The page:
Latest news from Fuego:
Tuesday, Dec 10, 2013
INSIVUMEH reports 7 explosions during the past day with ash plumes up to 700 m height. [more]
Monday, Dec 09, 2013
Activity has increased since yesterday. The volcano observatory reports strombolian-type explosions that eject incandescent material to 100 m and ash plumes to 500 m height. Shock waves and incandescent avalanches accompany the explosions. A new (but so far weakly alimented) lava flow has started to descent from the summit crater. [more]
Fuego volcanoFuego, one of Central America's most active volcanoes, is one of three large stratovolcanoes overlooking Guatemala's former capital, Antigua. It typically has strombolian activity and sometimes phases of intense lava fountaining, producing tall ash plumes and dangerous pyroclastic flows.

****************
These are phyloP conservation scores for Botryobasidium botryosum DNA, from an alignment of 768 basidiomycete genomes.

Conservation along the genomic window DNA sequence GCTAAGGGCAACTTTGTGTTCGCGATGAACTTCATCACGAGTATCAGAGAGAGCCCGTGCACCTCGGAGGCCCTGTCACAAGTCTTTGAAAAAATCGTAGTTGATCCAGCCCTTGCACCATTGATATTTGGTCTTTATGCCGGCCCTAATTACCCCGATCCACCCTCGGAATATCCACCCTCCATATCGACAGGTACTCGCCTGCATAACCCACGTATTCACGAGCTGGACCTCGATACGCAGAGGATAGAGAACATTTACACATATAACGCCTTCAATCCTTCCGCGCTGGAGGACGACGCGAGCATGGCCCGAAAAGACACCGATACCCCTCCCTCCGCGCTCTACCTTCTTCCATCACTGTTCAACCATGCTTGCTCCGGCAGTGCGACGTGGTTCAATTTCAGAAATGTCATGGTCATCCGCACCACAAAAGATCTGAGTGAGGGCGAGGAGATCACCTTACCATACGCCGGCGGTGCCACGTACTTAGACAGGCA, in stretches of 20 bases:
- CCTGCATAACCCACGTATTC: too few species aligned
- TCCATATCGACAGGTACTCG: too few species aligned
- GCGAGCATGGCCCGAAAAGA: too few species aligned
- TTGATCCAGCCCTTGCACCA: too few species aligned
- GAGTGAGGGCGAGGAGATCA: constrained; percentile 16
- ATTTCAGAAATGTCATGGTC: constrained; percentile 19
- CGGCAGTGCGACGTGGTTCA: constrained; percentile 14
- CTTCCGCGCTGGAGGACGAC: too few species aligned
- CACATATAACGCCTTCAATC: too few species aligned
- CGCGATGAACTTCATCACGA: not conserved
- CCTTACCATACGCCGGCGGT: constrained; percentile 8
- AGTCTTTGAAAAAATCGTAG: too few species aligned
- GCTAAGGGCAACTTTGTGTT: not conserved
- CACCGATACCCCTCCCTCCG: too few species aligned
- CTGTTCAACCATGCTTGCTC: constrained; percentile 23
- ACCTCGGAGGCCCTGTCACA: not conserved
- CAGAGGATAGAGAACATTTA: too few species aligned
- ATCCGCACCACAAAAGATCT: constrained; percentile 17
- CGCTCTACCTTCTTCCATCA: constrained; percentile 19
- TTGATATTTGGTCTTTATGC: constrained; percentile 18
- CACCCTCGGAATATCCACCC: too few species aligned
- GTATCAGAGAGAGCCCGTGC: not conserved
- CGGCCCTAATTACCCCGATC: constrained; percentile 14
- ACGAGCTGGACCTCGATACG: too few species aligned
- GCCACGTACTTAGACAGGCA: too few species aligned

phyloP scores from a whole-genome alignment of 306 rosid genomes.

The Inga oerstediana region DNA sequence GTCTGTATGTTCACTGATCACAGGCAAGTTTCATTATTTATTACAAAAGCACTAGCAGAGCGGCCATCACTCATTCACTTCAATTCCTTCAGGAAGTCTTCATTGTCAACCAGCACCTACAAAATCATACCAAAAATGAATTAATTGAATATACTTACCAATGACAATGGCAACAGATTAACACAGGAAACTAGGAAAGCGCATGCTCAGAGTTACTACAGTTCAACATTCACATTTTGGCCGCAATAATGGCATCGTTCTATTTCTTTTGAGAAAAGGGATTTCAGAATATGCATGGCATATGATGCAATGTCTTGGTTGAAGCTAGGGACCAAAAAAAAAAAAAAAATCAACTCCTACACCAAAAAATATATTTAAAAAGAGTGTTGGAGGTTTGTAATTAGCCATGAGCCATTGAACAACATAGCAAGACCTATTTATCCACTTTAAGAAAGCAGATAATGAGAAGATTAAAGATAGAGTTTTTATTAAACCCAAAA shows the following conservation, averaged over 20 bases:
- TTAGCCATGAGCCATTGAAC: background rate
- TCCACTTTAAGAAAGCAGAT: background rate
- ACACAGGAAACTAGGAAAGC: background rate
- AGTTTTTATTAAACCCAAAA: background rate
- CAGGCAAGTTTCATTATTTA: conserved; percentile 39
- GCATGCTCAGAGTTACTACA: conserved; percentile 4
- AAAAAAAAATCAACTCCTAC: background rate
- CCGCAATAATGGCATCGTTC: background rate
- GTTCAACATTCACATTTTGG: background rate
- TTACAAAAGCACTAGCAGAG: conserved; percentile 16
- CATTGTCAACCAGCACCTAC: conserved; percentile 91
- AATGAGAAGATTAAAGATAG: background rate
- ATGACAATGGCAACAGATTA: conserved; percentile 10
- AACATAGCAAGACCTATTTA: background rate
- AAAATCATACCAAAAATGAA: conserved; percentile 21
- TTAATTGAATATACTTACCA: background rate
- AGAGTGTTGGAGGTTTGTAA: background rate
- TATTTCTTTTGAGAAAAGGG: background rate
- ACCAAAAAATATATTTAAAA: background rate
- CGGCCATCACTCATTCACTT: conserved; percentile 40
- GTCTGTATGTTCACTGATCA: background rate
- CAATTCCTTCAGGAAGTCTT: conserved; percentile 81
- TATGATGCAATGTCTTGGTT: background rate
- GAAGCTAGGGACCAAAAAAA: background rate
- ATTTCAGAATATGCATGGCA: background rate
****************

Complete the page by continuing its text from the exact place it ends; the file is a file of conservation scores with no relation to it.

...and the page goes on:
Background:Collapse of the ancestral Meseta volcano about 8,500 years ago produced a massive debris avalanche that traveled about 50 km onto the Pacific coastal plain. Growth of the modern Fuego volcano followed, continuing the southward migration of volcanism that began at Acatenango, the northern twin volcano of Fuego. Frequent vigorous historical eruptions have been recorded since 1524 and have produced major ashfalls, along with occasional pyroclastic flows and lava flows. The last major explosive eruption from Fuego took place in 1974, producing spectacular pyroclastic flows visible from Antigua.